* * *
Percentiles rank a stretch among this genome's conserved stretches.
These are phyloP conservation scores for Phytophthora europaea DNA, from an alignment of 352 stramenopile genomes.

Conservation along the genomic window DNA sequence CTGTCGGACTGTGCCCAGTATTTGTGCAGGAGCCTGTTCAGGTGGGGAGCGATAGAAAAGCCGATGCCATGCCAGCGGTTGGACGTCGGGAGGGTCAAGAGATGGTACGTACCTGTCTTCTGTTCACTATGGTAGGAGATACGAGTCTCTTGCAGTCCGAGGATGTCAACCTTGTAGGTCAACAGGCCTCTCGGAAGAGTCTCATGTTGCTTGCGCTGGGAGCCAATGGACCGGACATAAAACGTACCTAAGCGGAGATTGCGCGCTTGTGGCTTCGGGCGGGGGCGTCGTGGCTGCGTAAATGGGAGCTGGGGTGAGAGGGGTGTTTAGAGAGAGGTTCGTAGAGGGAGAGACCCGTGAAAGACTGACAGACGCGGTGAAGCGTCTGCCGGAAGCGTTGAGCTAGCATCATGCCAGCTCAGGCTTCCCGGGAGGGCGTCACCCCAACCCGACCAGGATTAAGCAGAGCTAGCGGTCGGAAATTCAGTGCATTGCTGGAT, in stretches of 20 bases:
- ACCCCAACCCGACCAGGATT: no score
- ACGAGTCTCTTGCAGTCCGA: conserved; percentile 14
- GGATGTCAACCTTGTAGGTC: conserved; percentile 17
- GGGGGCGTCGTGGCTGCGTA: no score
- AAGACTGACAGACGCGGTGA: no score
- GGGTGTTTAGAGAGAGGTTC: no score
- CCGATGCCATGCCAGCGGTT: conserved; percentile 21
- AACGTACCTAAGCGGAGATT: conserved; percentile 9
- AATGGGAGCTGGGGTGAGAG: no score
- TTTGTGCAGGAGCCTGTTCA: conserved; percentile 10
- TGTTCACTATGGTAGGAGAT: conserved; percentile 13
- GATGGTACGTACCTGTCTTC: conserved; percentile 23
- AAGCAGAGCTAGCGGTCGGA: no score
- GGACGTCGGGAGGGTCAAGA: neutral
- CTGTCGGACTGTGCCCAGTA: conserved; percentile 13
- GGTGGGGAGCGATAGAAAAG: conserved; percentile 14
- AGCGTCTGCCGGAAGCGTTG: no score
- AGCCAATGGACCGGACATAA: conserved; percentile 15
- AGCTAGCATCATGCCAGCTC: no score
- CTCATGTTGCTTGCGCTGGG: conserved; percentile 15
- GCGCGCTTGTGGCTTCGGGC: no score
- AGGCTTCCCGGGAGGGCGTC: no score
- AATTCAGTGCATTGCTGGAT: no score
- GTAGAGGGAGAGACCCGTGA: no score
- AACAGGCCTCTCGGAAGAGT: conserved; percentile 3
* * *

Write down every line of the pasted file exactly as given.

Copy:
Percentiles rank a stretch among this genome's conserved stretches.
These are phyloP conservation scores for Phytophthora europaea DNA, from an alignment of 352 stramenopile genomes.

Conservation along the genomic window DNA sequence CTGTCGGACTGTGCCCAGTATTTGTGCAGGAGCCTGTTCAGGTGGGGAGCGATAGAAAAGCCGATGCCATGCCAGCGGTTGGACGTCGGGAGGGTCAAGAGATGGTACGTACCTGTCTTCTGTTCACTATGGTAGGAGATACGAGTCTCTTGCAGTCCGAGGATGTCAACCTTGTAGGTCAACAGGCCTCTCGGAAGAGTCTCATGTTGCTTGCGCTGGGAGCCAATGGACCGGACATAAAACGTACCTAAGCGGAGATTGCGCGCTTGTGGCTTCGGGCGGGGGCGTCGTGGCTGCGTAAATGGGAGCTGGGGTGAGAGGGGTGTTTAGAGAGAGGTTCGTAGAGGGAGAGACCCGTGAAAGACTGACAGACGCGGTGAAGCGTCTGCCGGAAGCGTTGAGCTAGCATCATGCCAGCTCAGGCTTCCCGGGAGGGCGTCACCCCAACCCGACCAGGATTAAGCAGAGCTAGCGGTCGGAAATTCAGTGCATTGCTGGAT, in stretches of 20 bases:
- ACCCCAACCCGACCAGGATT: no score
- ACGAGTCTCTTGCAGTCCGA: conserved; percentile 14
- GGATGTCAACCTTGTAGGTC: conserved; percentile 17
- GGGGGCGTCGTGGCTGCGTA: no score
- AAGACTGACAGACGCGGTGA: no score
- GGGTGTTTAGAGAGAGGTTC: no score
- CCGATGCCATGCCAGCGGTT: conserved; percentile 21
- AACGTACCTAAGCGGAGATT: conserved; percentile 9
- AATGGGAGCTGGGGTGAGAG: no score
- TTTGTGCAGGAGCCTGTTCA: conserved; percentile 10
- TGTTCACTATGGTAGGAGAT: conserved; percentile 13
- GATGGTACGTACCTGTCTTC: conserved; percentile 23
- AAGCAGAGCTAGCGGTCGGA: no score
- GGACGTCGGGAGGGTCAAGA: neutral
- CTGTCGGACTGTGCCCAGTA: conserved; percentile 13
- GGTGGGGAGCGATAGAAAAG: conserved; percentile 14
- AGCGTCTGCCGGAAGCGTTG: no score
- AGCCAATGGACCGGACATAA: conserved; percentile 15
- AGCTAGCATCATGCCAGCTC: no score
- CTCATGTTGCTTGCGCTGGG: conserved; percentile 15
- GCGCGCTTGTGGCTTCGGGC: no score
- AGGCTTCCCGGGAGGGCGTC: no score
- AATTCAGTGCATTGCTGGAT: no score
- GTAGAGGGAGAGACCCGTGA: no score
- AACAGGCCTCTCGGAAGAGT: conserved; percentile 3